Ellen Thomas, Research Professor of Earth and Environmental Studies, is featured on the News @ Wesleyan blog.
“Up until recently, Thomas taught students about microfossils through microscope studies and by showing text book illustrations and images embedded in slide presentations. But with support from the National Science Foundation, Thomas and her peers were able to use cutting-edge technology to create high-resolution images and 3-D models of more than 40 microfossils in the phyla Foraminifera and Ostracoda.”
Read the full article here.
Wesleyan will host The New York Times’ Amanda Cox, who will give a talk on “Data Visualization at the New York Times.” Cox has been an essential part of one of the most interesting developments in contemporary journalism, the growth of data journalism, which in the innovative contexts of papers such as the Times and the Guardian have brought the analytic edge of social science back into journalism, most often by uniting it with powerful images. As Wesleyan prepares to launch its own data journalism course next year Cox, who teaches such a course at NYU, couldn’t be a more timely speaker.
Please announce it to your classes and come along yourself.
Thursday, February 19th at 4:15pm in Russell House.
Dr Silke Schwandt from Bielefeld University will lead an informal discussion of getting involved in collaborative digital humanities projects and integrating new text analysis methods in research. Schwandt will talk about her experience as a humanist involved in a large multi-year digital humanities project to make richly accessible the largest single body of medieval texts, and she worked to teach the computer how to recognise and ‘understand’ medieval Latin, in which most words have a very large number of forms. Her own research work used this database to analyse the political concept of Virtue in the central middle ages. She’ll start off by talking about her experiences.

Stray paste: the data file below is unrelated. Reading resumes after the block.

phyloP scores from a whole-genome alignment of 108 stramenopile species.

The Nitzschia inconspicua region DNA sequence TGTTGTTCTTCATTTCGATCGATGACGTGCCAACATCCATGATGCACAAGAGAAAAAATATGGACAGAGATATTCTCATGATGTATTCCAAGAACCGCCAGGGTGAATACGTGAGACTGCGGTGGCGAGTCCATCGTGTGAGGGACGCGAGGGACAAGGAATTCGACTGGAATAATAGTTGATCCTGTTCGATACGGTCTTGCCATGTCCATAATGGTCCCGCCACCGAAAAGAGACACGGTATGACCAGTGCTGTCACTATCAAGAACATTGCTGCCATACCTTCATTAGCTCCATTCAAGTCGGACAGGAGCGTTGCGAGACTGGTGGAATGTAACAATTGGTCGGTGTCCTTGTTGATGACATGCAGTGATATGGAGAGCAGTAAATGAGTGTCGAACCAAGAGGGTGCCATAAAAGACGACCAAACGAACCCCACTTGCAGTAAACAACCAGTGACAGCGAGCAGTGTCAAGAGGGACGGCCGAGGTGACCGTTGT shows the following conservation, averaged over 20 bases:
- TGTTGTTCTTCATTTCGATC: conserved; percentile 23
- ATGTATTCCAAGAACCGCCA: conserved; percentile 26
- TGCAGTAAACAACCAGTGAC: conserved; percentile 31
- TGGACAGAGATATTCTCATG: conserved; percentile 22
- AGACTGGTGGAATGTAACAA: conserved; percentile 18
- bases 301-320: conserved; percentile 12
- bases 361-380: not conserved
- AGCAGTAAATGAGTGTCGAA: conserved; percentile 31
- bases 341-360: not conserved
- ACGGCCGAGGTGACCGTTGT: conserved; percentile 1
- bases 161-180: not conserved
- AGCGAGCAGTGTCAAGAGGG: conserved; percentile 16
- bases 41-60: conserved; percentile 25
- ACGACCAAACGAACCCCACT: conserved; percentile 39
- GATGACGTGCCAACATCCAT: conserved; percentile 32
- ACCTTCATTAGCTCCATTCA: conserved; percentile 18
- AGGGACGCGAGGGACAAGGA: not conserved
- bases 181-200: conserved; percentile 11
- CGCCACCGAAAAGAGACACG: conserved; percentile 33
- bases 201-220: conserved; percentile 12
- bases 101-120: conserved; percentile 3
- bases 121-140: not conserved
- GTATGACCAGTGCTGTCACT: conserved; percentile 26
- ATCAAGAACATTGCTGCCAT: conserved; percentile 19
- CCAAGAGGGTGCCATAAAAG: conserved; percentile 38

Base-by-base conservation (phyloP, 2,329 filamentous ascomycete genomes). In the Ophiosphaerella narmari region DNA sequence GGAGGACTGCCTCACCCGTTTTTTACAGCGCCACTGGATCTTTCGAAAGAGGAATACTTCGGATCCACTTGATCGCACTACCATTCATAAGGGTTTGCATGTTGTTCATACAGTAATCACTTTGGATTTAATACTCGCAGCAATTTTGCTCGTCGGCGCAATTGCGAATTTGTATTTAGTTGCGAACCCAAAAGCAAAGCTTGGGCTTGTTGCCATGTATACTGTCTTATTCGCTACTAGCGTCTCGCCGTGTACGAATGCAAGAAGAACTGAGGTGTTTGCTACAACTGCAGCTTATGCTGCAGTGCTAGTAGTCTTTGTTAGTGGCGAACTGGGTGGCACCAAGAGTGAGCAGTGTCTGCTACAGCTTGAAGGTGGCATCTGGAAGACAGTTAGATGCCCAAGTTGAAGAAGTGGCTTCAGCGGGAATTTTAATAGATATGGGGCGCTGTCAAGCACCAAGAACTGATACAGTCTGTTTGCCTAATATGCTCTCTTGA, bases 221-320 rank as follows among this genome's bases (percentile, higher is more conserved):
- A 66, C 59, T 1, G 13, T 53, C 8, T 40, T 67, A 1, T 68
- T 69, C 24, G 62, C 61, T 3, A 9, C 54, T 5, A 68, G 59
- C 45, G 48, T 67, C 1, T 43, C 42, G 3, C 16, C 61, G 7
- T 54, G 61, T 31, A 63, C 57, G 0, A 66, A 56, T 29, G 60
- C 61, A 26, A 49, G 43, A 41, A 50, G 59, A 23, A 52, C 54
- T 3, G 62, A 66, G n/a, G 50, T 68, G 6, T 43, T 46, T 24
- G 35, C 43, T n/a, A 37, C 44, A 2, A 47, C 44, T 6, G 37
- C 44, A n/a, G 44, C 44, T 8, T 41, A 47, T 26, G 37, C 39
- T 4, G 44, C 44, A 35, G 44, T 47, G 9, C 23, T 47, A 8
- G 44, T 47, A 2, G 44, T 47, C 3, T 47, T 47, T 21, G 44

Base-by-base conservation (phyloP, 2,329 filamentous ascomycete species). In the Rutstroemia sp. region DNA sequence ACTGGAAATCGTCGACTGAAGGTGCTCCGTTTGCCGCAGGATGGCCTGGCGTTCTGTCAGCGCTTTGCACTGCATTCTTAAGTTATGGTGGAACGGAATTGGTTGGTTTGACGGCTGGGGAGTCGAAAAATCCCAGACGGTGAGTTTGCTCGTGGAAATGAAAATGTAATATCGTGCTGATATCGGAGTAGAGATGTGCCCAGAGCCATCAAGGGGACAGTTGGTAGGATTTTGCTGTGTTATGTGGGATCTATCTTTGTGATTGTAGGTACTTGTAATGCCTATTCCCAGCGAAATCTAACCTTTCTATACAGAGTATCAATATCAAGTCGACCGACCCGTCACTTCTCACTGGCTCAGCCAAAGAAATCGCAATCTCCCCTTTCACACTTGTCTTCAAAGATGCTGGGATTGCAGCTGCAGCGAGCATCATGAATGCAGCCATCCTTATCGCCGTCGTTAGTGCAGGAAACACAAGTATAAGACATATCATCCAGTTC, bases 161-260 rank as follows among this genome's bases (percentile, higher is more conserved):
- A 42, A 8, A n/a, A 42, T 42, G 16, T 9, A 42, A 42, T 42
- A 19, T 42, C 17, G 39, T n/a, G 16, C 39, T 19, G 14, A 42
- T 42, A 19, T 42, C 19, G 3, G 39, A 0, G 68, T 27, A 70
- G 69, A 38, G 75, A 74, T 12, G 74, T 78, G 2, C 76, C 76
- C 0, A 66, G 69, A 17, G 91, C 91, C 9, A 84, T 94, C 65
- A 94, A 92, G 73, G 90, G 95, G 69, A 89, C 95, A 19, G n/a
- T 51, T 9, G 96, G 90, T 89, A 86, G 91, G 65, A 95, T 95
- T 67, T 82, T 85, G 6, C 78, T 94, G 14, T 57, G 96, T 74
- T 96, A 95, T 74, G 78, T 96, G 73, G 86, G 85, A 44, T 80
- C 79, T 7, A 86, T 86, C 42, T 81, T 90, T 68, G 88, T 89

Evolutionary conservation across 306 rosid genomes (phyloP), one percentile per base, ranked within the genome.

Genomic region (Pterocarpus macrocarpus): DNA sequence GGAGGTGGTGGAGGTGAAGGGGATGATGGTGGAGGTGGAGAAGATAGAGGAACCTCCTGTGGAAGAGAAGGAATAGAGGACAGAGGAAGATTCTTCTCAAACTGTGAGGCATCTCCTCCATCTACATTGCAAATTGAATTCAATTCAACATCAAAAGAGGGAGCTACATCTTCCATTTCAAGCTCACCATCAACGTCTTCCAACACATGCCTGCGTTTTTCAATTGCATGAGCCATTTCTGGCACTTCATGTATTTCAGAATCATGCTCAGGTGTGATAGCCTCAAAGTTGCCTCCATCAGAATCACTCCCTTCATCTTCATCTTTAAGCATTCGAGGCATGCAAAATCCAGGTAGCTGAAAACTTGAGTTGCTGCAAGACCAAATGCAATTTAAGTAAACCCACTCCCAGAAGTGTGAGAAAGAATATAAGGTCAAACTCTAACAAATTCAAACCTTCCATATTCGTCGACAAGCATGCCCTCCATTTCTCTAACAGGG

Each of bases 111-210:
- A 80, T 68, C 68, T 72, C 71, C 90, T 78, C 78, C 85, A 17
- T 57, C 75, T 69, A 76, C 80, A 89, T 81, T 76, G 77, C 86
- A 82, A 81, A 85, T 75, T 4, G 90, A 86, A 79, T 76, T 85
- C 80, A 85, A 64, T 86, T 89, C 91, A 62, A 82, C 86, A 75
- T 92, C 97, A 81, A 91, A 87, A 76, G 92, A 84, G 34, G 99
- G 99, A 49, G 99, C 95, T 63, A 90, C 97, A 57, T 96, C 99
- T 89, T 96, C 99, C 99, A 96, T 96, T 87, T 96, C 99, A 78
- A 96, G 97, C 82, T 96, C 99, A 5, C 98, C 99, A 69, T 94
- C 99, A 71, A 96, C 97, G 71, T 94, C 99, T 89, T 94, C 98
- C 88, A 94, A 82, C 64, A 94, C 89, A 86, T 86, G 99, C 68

Lunch will be served; if you hope to make it, or need more information, contact Gary Shaw.
Wednesday, February 10th at noon in Usdan 108.
Part of the goal of the Digital and Computational Knowledge Initiative is to get faculty to enrich their knowledge of techniques and concepts so we can then share it with a wider audience. Over the last couple of years, we have been keen to push network analysis to the forefront. This fall a group of faculty and students–undergraduate and graduate–have met weekly as part of a proseminar on networks (QAC 239) and we’d like to show and tell a bit about network theory and analysis, especially now that our first course introducing students to networking—is heavily subscribed and ready to launch this January. (QAC 241)
So please come join us for a Manhattans & Martinis seasonal fête, featuring good drinks, satisfying snacks, and easygoing discussion. We’ll meet on Monday, December 15th at 4PM in Allbritton 311.
You’ll be able to hear your colleagues give glimpses of the power and grace of network analysis. We’ll learn from David Beveridge, Psyche Loui, Francis Starr, and Pavel Oleinikov about what network analysis is, what it’s good for, and how you and your students can learn a little more about it.
By December 15th, the term will be over, the grading marinading, and the bartender will be tending her bar, from 4PM.
Talk: Monday, November 17th at 3pm
GIS, remote sensing, GPS, and the Internet have transformed maps
from static documents into dynamic windows on a rapidly changing world. Combining
maps with multimedia content and user experiences comprises a powerful new
storytelling medium. Allen Carroll, former chief cartographer at National Geographic
and current program manager of storytelling at Esri, will describe his recent adventures
developing map-based narratives.
Allen Carroll is Program Manager for Storytelling at Esri. He leads Esri’s Story Maps
team, which develops open-source web apps that enable thousands of people to tell
their own place-based stories combining interactive maps and multimedia content. The
team also develops its own story maps in order to prototype new user experiences and
to demonstrate best practices for map-enabled storytelling. The team’s website is at
storymaps.arcgis.com. In addition, Allen helps guide strategy for organizing Esri’s online
content and for serving its global user communities.
Allen came to Esri after 27 years at the National Geographic Society. As chief
cartographer at NGS, he was deeply involved in the creation of the Society’s renowned
reference and wall maps, globes, and atlases. He led the creation of the Seventh and
Eighth editions of the World Atlas, incorporating satellite imagery and innovative
thematic maps into the editions and integrating them for the first time with interactive
Web resources. He spearheaded the publication of many new maps and Web resources,